What Will Self-Aware Computer Systems Be?John Mccarthy, Stanford UniversityMccarthy@Stanford.EduHttp://Www-Formal.Stanford.Edu/Jmc/August 9, 2004
- • Darpa Wants To Know, And There’s A Workshop T
- • The Subject Is Ready For Basic Research.
- • Short Term Applications May Be Feasible.
- • Self-Awareness Is Mainly Applicable To Programs With
- tent Existence.
WHAT WILL SELF-AWARE SYSTEMS BE AWARE- • Easy aspects of state: battery level, memory available,
- • Ongoing activities: serving users, driving a car
- • Knowledge and lack of knowledge
- • purposes, intentions, hopes, fears, likes, dislikes
- • Actions it is free to choose among relative to external
- straints. That’s where free will comes from.
- • Permanent aspects of mental state, e.g.
long term- • Episodic memory—only partial in humans, probably
- animals, but readily available in computer systems.
HUMAN SELF-AWARENESS—1- • Human self-awareness is weak but improves with age.
- • Five year old but not three year old.
I used to think- contained candy because of the cover, but now I kno
- crayons. He will think it contans candy,
- • Simple examples: I’m hungry, my left knee hurts from
- my right knee feels normal, my right hand is making
- • Intentions:
- Zealand some day. I do not intend to die.
intend to have dinner,
intend to- • I exist in time with a past and a future. Philosophers
- lot about what this means and how to represent it.
- • Permanent aspects of ones mind: I speak English and
- French and Russian. I like hamburgers and caviar. I cannot
- my blood pressure without measuring it.
HUMAN SELF-AWARENESS—2- • What are my choices? (Free will is having choices.)
- • Habits: I know I often think of you. I often have breakfast
- the Pennsula Creamery.
- • Ongoing processes: I’m typing slides and also getting
- • Juliet hoped there was enough poison in Romeo’s
- • More: fears, wants (sometimes simultaneous but incompatible)
- • Permanent compared with instantaneous wants.
MENTAL EVENTS (INCLUDING ACTIONS)- • choose to believe
- • remember
- • consider
- • Infer
- • decide
- • forget
- • realize
- • ignore
MACHINE SELF-AWARENESS- • Easy self-awareness: battery state, memory left
- • Straightorward s-a: the program itself, the programming
- guage specs, the machine specs.
- • Self-simulation: Any given number of steps, can’t do
- “Will I ever stop?”, “Will I stop in less than n steps in general—in
- less than n steps.
- • Its choices and their inferred consequences (free will)
- • “I hope it won’t rain tomorrow”. Should a machine
- be aware that it hopes? I think it should sometimes.
- • ¬Knows(I, T T elephone(M M ike)), so I’ll have to look
WHY WE NEED CONCEPTS AS OBJECTS- We had ¬Knows(I, T T elephone(M M ike)), and I’ll have
- Suppose T elephone(M ike) = “321-758000. If we write
- ¬Knows(I, T elephone(M ike)), then substitution would
- ¬Knows(I, “321-758000), which doesn’t make sense.
- There are various proposals for getting around this.
- advocated is some form of modal logic. My proposal is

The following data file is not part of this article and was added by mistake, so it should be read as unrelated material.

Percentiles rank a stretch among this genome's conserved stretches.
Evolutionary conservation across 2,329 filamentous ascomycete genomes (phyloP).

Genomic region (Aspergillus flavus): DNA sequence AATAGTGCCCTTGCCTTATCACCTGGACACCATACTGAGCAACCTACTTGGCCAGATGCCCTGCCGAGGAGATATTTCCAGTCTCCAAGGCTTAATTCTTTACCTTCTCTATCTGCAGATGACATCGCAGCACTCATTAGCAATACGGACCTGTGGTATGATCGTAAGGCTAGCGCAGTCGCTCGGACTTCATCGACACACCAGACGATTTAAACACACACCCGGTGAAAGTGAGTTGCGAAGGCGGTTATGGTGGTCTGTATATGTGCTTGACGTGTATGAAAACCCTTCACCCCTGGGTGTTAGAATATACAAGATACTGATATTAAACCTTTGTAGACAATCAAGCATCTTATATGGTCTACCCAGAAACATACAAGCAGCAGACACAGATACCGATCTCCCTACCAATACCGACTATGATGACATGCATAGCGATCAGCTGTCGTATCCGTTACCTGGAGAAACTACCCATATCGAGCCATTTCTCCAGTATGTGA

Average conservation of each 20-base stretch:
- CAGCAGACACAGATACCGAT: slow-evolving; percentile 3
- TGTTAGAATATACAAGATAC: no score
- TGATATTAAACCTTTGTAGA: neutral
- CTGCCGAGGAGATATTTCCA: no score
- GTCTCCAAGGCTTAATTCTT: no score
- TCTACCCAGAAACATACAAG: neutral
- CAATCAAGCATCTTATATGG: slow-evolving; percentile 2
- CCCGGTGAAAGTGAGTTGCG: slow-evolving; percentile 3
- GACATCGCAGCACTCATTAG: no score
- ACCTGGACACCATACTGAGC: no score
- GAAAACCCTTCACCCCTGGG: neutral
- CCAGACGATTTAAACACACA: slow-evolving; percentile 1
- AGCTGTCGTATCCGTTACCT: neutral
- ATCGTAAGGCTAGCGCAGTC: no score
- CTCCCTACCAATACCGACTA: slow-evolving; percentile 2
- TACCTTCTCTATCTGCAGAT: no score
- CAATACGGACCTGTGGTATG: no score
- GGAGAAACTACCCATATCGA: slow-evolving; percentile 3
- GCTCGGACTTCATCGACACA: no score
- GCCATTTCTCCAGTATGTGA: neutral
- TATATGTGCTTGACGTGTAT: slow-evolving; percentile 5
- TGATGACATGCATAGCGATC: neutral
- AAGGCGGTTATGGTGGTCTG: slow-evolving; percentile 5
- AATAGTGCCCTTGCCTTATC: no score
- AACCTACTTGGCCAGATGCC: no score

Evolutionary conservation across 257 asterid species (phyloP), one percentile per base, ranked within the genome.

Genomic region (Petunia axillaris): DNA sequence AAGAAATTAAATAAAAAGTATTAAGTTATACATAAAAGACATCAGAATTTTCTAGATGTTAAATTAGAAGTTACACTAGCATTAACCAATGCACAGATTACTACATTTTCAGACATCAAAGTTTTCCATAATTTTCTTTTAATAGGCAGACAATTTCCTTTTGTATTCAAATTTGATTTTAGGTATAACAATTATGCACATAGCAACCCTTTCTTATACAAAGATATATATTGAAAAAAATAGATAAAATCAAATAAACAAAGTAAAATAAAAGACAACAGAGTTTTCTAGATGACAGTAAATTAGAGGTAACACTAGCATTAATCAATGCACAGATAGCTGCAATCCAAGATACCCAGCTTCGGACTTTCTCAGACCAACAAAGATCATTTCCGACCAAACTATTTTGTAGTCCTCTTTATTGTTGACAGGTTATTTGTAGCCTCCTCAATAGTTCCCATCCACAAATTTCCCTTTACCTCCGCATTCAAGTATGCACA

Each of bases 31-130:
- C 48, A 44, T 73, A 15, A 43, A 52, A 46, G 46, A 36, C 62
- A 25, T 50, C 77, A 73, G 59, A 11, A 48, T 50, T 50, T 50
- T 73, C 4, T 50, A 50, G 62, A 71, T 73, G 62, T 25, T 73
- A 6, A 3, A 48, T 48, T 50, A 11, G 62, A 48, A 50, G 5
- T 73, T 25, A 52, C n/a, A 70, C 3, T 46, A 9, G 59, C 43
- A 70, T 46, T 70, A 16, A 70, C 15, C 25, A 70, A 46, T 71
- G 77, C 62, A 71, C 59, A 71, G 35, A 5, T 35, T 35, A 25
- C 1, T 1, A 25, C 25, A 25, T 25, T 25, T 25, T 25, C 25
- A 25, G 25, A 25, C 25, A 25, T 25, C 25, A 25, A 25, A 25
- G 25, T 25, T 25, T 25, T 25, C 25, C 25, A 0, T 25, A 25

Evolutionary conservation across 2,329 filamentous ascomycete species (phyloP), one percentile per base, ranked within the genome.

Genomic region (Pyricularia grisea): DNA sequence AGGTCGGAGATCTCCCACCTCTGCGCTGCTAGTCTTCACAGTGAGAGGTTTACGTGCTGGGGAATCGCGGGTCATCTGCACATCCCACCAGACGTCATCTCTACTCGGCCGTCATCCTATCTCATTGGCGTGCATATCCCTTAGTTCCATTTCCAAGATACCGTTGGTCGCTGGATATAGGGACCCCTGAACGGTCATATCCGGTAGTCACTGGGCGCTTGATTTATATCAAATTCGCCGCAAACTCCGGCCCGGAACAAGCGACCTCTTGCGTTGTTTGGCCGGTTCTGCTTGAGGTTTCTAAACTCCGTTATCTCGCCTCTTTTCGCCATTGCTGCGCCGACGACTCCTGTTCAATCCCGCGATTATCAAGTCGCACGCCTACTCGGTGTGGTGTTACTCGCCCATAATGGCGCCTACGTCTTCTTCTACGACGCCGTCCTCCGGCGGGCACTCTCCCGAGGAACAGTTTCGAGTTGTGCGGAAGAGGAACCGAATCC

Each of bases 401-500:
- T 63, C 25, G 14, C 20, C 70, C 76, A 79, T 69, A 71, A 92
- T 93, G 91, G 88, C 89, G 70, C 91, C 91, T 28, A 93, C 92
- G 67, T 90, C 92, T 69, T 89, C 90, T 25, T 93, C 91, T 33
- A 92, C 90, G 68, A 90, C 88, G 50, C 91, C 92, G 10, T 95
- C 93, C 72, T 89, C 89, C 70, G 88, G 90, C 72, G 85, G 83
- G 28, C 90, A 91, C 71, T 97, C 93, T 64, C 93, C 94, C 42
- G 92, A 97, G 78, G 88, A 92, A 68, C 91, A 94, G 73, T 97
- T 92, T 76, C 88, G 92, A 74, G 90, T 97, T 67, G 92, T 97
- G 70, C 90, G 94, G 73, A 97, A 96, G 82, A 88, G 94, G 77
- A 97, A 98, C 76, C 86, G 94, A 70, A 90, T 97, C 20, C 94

- individual concepts as objects, and represent them b
- symbols, e.g. doubling the ﬁrst letter.
- There’s more about why this is a good idea in my “First
- theories of individual concepts and propositions”
WE ALSO NEED CONTEXTS AS OBJECTS- We write
c : p
- to assert p while in the context c. Terms also can
- using contexts. c : e is an expression e in the context
- The main application of contexts as objects is to assert
- between the objects denoted by diﬀerent expressions in
- contexts. Thus we have
c : Does(J oe, a) = SpecializeActor(c, J oe) : a,- or, more generally,
SpecializesActor(c, c0, J oe) → c : Does(J oe, a)) = c- Such relations between expressions in diﬀerent contexts
- using a situation calculus theory in which the actor is
- itly represented in an outer context in which there is
- one actor.
- We also need to express the relation between an external
- in which we refer to the knowledge and awareness of
- and AutoCar1’s internal context in which it can use “I”.
SELF-AWARENESS EXPRESSED IN LOGICALFORMULAS—1
- Pat is aware of his intention to eat dinner at home.
- c(Awareness(P at)) : Intend(I, M M od(AAt(HHome), E
- Awareness(P at) is a context. Eat(Dinner) denotes the
- act of eating dinner, logically diﬀerent from eating Steak
- M od(At(Home), Eat(Dinner)) is what you get when
- the modiﬁer “at home” to the act of eating dinner. Intend
- says that I intend X. The use of I is appropriate
- context of a person’s (here Pat’s) awareness.
- We should extend this to say that Pat will eat dinner
- unless his intention changes. This can be expressed b
¬Ab17(P at, x, s) ∧ Intends(P at, Does(P at, x), s→ (∃s0 > s)Occurs(Does(P at, x), s).- in the notation of (McCarthy 2002).
- • AutoCar1 is driving John from Oﬃce to Home. AutoCa
- aware of this. Autocar1 becomes aware that it is low
- gen. AutoCar1 is permanently aware that it must ask p
- to stop for gas, so it asks for permission. Etc., Etc. These
- are expressed in a context C0.
Driving(I, J ohn, Home1)
∧Aware(DDriving(II, J J ohn, HHome)
uel(AAutoCar1)))∧OccursBecomes(W ant(I, SStopAt(GGasStation1)))∧
- • Does the lunar explorer require self-awareness? What
- the entries in the recent DARPA contest?
- • Do self-aware reasoning systems require dealing with
- opacity? What about explicit contexts?
- • Where does tracing and journaling involve self-awareness?
- • Does an online tutoring program (for example, a program
- teaches a student Chemistry) need to be self aware?
- • What is the simplest self-aware system?
- • Does self-awareness always involve self-monitoring?
- • In what ways does self-awareness diﬀer from awareness
- agents? Does it require special forms of representation
- Some Philosophical Problems from the Standpoint of
- John McCarthy and Patrick J. Hayes
- Machine Intelligence 4, 1969
- also http://www-formal.stanford.edu/jmc/mcchay69.html
- Actions and other events in situation calculus
- John McCarthy
- also http://www-formal.stanford.edu/jmc/sitcalc.html.